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Sports >  Outdoors

For an Olympic canoeist, training alone on the water is its own kind of social distancing

The view from Casey Eichfeld's canoe during a recent training session. Photo courtesy of Casey Eichfeld (Casey Eichfeld / Courtesy photo)
The view from Casey Eichfeld's canoe during a recent training session. Photo courtesy of Casey Eichfeld (Casey Eichfeld / Courtesy photo)
By Dave Sheinin The Washington Post

His boat, an 11 1/2-foot Vajda C1 MM racing canoe, stays strapped to the roof of his Volkswagen at all times, and most days Casey Eichfeld still manages to get out on the water.

Social distancing is no issue for an Olympic canoeist during training. In those moments of waterborne solitude, familiar after 16 years as an international competitor, he almost can trick himself into thinking everything is still normal.

It’s the other 20-some hours each day that remind him how abnormal things really are.

Right about now, Eichfeld, a 30-year-old slalom canoeist and three-time Olympian, should be in Rio de Janeiro for the Pan-American Championships – the start of what was to have been a four-month burst of competition, with only a few scattered weeks at home, culminating in the 2020 Tokyo Olympics.

Instead, the sport, like most of the rest of the world, has been shut down indefinitely because of the novel coronavirus pandemic – with some competitions, such as the Pan-Am Championships, canceled outright and others, such as the Olympics, postponed.

Instead of being away from his Huntersville, North Carolina, home for most of the next four months – not to mention his wife, Sarah Anderson, and their golden retriever and two cats – he is more or less stuck there, with North Carolina, like most states, under a stay-home order. An exception for “outdoor activity” gives Eichfeld the leeway to continue training.

“I’m starting to adjust better to being home,” Eichfeld, an Olympian in 2008, 2012 and 2016, said in a telephone interview. “In the beginning I was having some trouble. There’s this not exactly adrenaline but general excitement to knowing you’re going to be going to all these places, doing all these things. And all of a sudden, the brakes hit, and you’re thrust forward into your seat belt, like you’ve just come up on an accident up ahead. And it’s like, ‘OK, we’re going to be here a while.’ ”

More so than at any other time he can remember, Eichfeld’s life has settled into a routine, a sort of solitude bordering on monotony. Anderson, the manager of a veterinary hospital, is considered an essential employee and has been working 50-hour weeks.

Most days, Eichfeld pulls a four-hour shift at the String Bean, a Southern bistro in nearby Belmont, North Carolina, where he works when he isn’t competing and which has carved out a niche during the pandemic as a to-go butcher shop, beer-and-wine store and market.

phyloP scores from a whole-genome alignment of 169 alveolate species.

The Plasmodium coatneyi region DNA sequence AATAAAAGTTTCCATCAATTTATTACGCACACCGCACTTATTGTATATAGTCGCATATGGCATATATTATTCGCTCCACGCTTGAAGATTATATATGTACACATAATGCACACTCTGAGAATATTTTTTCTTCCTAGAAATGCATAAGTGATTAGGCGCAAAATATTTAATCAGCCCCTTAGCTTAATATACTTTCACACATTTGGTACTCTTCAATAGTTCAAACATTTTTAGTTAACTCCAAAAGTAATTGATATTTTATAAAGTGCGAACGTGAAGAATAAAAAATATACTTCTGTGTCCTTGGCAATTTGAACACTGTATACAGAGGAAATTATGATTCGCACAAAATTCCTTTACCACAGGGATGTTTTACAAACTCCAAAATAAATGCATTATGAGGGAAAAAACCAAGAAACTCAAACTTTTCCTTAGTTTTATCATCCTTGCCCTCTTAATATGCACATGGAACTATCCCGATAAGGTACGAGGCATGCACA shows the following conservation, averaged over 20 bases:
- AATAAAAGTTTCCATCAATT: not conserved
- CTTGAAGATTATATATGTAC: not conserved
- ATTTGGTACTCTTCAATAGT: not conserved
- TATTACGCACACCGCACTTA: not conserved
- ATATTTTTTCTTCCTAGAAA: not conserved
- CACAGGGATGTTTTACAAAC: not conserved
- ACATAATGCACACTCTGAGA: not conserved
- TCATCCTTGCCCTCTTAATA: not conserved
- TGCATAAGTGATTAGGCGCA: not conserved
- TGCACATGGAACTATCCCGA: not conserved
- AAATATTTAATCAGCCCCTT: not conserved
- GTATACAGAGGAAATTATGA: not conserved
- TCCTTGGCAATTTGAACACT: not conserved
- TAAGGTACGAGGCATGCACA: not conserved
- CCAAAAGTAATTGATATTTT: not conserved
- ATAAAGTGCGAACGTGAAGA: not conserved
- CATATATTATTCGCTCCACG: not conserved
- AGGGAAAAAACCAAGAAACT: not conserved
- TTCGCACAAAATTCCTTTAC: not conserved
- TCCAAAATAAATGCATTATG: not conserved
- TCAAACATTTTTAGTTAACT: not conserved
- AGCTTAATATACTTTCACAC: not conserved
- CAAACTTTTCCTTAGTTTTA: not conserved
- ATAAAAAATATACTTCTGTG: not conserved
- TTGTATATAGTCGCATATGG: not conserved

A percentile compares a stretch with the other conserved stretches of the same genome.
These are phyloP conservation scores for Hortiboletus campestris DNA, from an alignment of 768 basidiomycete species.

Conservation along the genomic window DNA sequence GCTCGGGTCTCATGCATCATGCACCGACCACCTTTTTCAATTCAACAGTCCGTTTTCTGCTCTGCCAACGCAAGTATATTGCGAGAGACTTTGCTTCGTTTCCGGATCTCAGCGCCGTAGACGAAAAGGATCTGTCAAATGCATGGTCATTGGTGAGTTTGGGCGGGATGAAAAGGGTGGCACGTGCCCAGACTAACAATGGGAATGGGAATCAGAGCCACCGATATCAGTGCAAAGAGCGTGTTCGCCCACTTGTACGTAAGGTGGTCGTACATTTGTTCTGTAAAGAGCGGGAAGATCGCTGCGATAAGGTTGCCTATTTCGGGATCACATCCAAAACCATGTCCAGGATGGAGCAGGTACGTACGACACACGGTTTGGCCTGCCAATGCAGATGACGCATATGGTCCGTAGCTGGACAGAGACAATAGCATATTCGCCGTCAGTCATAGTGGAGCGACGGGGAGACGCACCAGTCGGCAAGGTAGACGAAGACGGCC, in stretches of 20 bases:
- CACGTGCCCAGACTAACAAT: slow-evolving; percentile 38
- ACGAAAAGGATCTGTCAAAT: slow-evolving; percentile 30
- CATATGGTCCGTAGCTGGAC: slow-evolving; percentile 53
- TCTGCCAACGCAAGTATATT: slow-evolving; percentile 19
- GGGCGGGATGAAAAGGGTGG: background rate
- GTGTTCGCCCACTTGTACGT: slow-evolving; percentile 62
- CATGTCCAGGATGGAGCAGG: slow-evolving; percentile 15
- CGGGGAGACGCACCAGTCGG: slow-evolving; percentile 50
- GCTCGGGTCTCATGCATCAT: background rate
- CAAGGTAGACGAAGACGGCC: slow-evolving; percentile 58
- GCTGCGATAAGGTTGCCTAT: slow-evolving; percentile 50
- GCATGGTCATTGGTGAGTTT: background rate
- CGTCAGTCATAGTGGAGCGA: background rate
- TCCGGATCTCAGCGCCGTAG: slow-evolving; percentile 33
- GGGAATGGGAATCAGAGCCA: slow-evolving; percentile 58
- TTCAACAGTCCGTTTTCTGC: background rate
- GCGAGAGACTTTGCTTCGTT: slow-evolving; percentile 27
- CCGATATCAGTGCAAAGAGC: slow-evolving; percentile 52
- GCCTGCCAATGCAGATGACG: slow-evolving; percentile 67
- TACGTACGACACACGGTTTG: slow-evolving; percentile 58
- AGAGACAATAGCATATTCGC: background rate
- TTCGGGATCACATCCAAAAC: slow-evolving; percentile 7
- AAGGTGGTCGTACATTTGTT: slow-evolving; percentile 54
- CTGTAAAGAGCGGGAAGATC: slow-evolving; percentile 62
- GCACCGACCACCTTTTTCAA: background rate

“One thing that makes me happy about being off the road,” he said, “is not having to play the ‘Will I have enough money to get through this trip?’ game.”

At home, Eichfeld has a gym set up in his garage, with free weights and a homemade rowing machine he rigged up with some weights, rope and a dowel rod, and he works out there most days with the garage door up, drawing strange looks from the many homebound neighbors who stroll by.

“I see the envy in some of the guys’ eyes,” he said, “and the disdain in others’. They’re walking by, looking in, like, ‘Is he allowed to do that?’ ”

Although the nearby U.S. National Whitewater Center, where Eichfeld is typically a fixture, has been closed, he still can do regular flat-water training at a lake just two minutes from his house or on the nearby Catawba River. Some days, he is joined there by a couple of fellow national members – almost like normal – with their coach, Rafal Smolen, standing on the shore.

“Out on the water,” Eichfeld said, “it’s super easy to keep some distance between us.”

Other than that? “Just a lot of extra snuggles with River,” he said. Their golden retriever came with that name when they got her from the local pound – and Eichfeld, who knows of rivers, kept it.

With the Tokyo Olympics pushed back to 2021 and little else to do besides train, Eichfeld is throwing himself into that mission, trying not to let the extra 12 months lull him into complacency. He figures he has one more Olympics in him after that – Paris in 2024 – but the time at home has made him realize something else: He kind of likes it.

“I’m getting a little peek at what it’s going to be like after I retire,” he said. “I’m still going to be training a bit – I’ve already been warned by my wife that I’ll need to maintain my fitness to a level she’s used to. The only big thing is I haven’t decided what I want to do for a career, once I have time to apply for a job.

“These last few weeks have kind of made me wonder if I can still maintain my level in the sport and still spend a little more time at home.”

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